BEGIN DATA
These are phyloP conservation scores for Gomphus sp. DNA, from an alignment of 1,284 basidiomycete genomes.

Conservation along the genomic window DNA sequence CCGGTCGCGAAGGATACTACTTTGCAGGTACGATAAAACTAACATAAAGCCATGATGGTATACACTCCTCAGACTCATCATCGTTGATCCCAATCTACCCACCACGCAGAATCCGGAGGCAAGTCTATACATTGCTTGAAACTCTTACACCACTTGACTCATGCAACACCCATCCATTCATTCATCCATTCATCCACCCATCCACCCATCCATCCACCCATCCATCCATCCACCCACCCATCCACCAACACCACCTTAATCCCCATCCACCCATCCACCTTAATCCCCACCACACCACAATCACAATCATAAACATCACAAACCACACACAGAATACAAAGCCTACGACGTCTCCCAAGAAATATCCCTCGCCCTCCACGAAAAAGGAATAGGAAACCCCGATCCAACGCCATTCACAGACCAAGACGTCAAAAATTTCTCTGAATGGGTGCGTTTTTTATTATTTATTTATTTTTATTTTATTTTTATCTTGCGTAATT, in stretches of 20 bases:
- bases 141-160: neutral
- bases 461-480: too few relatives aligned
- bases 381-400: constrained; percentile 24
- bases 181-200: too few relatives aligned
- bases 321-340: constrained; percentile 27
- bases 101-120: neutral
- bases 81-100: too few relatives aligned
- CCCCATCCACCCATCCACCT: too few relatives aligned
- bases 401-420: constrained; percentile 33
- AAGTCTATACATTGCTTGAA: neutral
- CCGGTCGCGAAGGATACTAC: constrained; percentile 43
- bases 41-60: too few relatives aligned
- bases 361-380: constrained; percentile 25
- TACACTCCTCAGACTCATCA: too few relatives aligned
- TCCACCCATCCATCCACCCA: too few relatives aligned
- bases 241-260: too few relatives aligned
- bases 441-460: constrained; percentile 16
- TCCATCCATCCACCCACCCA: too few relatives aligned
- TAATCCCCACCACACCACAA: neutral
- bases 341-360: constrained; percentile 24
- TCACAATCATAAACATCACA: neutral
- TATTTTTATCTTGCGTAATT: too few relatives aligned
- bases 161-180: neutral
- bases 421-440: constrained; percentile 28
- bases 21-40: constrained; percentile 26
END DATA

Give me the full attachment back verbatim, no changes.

These are phyloP conservation scores for Gomphus sp. DNA, from an alignment of 1,284 basidiomycete genomes.

Conservation along the genomic window DNA sequence CCGGTCGCGAAGGATACTACTTTGCAGGTACGATAAAACTAACATAAAGCCATGATGGTATACACTCCTCAGACTCATCATCGTTGATCCCAATCTACCCACCACGCAGAATCCGGAGGCAAGTCTATACATTGCTTGAAACTCTTACACCACTTGACTCATGCAACACCCATCCATTCATTCATCCATTCATCCACCCATCCACCCATCCATCCACCCATCCATCCATCCACCCACCCATCCACCAACACCACCTTAATCCCCATCCACCCATCCACCTTAATCCCCACCACACCACAATCACAATCATAAACATCACAAACCACACACAGAATACAAAGCCTACGACGTCTCCCAAGAAATATCCCTCGCCCTCCACGAAAAAGGAATAGGAAACCCCGATCCAACGCCATTCACAGACCAAGACGTCAAAAATTTCTCTGAATGGGTGCGTTTTTTATTATTTATTTATTTTTATTTTATTTTTATCTTGCGTAATT, in stretches of 20 bases:
- bases 141-160: neutral
- bases 461-480: too few relatives aligned
- bases 381-400: constrained; percentile 24
- bases 181-200: too few relatives aligned
- bases 321-340: constrained; percentile 27
- bases 101-120: neutral
- bases 81-100: too few relatives aligned
- CCCCATCCACCCATCCACCT: too few relatives aligned
- bases 401-420: constrained; percentile 33
- AAGTCTATACATTGCTTGAA: neutral
- CCGGTCGCGAAGGATACTAC: constrained; percentile 43
- bases 41-60: too few relatives aligned
- bases 361-380: constrained; percentile 25
- TACACTCCTCAGACTCATCA: too few relatives aligned
- TCCACCCATCCATCCACCCA: too few relatives aligned
- bases 241-260: too few relatives aligned
- bases 441-460: constrained; percentile 16
- TCCATCCATCCACCCACCCA: too few relatives aligned
- TAATCCCCACCACACCACAA: neutral
- bases 341-360: constrained; percentile 24
- TCACAATCATAAACATCACA: neutral
- TATTTTTATCTTGCGTAATT: too few relatives aligned
- bases 161-180: neutral
- bases 421-440: constrained; percentile 28
- bases 21-40: constrained; percentile 26